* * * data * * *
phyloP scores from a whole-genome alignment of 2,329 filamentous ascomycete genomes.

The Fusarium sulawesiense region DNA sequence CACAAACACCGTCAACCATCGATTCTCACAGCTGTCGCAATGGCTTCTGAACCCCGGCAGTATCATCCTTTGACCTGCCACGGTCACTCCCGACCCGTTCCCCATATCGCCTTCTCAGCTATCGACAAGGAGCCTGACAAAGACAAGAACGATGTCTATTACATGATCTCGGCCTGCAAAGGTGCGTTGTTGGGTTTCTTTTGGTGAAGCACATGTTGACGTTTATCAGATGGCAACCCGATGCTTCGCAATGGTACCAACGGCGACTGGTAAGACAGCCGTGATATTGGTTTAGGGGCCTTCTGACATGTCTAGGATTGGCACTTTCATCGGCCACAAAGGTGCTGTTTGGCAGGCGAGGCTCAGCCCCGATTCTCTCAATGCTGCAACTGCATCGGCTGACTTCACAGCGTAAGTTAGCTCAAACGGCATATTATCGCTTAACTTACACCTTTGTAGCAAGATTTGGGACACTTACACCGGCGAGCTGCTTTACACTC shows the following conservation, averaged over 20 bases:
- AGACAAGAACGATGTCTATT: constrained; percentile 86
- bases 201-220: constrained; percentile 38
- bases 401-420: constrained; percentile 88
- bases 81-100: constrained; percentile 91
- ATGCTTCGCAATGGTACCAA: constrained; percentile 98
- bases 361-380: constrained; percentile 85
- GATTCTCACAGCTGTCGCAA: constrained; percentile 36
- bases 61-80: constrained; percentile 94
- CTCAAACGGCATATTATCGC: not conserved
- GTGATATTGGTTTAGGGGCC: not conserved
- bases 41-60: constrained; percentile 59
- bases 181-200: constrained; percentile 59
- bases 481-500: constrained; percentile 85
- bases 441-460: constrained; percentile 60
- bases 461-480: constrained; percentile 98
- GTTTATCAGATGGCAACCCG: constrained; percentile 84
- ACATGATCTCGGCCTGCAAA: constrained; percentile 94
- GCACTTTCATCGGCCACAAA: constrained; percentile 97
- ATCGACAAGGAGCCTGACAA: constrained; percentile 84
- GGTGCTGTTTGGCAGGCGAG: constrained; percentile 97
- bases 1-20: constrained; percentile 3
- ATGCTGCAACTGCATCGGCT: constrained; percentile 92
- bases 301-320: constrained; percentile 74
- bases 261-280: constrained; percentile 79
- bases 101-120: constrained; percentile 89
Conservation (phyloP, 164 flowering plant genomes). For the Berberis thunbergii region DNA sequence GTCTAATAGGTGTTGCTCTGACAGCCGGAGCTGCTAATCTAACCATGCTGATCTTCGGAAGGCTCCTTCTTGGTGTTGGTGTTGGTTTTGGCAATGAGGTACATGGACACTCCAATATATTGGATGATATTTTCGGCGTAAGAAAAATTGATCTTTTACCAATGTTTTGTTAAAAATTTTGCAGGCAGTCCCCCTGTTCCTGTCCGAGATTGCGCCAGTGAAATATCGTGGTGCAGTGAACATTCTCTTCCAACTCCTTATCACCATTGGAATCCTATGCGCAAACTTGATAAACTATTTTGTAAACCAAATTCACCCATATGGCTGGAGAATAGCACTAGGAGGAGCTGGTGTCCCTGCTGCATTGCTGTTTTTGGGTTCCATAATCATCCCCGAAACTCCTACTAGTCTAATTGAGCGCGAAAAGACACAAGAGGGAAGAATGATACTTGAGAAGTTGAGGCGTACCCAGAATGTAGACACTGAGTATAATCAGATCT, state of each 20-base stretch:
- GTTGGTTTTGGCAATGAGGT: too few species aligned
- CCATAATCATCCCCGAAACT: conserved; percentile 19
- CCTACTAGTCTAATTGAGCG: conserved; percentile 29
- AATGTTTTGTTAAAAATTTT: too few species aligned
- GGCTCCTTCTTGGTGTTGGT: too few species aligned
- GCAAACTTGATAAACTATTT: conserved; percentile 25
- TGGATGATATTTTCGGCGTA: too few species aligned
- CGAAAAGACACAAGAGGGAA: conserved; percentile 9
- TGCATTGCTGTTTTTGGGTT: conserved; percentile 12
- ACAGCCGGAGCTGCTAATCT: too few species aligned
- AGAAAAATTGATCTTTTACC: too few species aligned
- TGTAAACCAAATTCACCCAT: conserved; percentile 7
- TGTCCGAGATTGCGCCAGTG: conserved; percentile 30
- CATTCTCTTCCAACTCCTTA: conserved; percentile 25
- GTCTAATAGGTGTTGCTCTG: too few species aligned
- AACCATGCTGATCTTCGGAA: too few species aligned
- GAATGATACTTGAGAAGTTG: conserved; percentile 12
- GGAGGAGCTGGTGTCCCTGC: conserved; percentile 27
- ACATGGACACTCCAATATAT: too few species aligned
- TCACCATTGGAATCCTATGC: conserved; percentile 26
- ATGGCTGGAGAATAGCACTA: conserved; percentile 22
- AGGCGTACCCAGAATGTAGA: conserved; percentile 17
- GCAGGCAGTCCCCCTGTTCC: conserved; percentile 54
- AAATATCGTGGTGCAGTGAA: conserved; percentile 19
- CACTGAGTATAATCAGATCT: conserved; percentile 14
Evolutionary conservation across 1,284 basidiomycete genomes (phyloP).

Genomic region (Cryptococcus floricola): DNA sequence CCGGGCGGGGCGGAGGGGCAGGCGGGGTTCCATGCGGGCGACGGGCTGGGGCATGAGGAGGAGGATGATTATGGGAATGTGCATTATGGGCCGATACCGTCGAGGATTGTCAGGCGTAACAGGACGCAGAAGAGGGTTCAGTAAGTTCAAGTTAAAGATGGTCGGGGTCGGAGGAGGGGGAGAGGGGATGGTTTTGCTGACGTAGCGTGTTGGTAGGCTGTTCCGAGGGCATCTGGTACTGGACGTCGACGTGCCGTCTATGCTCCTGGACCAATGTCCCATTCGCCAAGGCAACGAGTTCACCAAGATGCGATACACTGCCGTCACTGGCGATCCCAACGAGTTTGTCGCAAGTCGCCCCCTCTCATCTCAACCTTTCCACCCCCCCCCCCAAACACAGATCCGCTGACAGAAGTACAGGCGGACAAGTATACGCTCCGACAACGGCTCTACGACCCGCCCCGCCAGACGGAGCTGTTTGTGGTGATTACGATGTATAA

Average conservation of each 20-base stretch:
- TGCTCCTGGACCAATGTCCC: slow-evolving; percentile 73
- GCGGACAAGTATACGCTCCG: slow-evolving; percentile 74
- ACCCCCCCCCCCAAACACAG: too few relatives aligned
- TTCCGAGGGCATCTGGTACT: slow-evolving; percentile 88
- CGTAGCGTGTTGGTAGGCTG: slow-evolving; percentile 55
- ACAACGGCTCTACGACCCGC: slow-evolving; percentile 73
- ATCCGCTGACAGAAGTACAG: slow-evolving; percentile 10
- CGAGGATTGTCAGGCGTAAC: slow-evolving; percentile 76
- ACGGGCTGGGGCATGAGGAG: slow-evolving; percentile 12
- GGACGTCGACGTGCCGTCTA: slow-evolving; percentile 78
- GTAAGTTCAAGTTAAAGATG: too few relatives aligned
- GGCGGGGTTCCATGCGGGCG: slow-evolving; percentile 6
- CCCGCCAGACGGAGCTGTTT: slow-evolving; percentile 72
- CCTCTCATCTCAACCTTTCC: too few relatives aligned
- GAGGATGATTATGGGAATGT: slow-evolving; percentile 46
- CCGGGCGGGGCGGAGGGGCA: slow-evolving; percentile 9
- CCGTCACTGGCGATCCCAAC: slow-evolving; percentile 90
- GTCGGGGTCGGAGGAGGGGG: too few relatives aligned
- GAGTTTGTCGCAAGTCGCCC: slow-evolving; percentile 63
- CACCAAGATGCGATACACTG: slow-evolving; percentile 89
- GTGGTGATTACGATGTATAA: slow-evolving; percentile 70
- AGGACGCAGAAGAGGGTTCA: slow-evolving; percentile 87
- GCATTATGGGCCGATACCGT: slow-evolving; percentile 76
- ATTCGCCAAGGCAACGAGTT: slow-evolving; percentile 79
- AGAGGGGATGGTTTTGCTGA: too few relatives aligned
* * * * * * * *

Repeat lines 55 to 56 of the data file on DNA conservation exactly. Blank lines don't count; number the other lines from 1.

Genomic region (Cryptococcus floricola): DNA sequence CCGGGCGGGGCGGAGGGGCAGGCGGGGTTCCATGCGGGCGACGGGCTGGGGCATGAGGAGGAGGATGATTATGGGAATGTGCATTATGGGCCGATACCGTCGAGGATTGTCAGGCGTAACAGGACGCAGAAGAGGGTTCAGTAAGTTCAAGTTAAAGATGGTCGGGGTCGGAGGAGGGGGAGAGGGGATGGTTTTGCTGACGTAGCGTGTTGGTAGGCTGTTCCGAGGGCATCTGGTACTGGACGTCGACGTGCCGTCTATGCTCCTGGACCAATGTCCCATTCGCCAAGGCAACGAGTTCACCAAGATGCGATACACTGCCGTCACTGGCGATCCCAACGAGTTTGTCGCAAGTCGCCCCCTCTCATCTCAACCTTTCCACCCCCCCCCCCAAACACAGATCCGCTGACAGAAGTACAGGCGGACAAGTATACGCTCCGACAACGGCTCTACGACCCGCCCCGCCAGACGGAGCTGTTTGTGGTGATTACGATGTATAA

Average conservation of each 20-base stretch: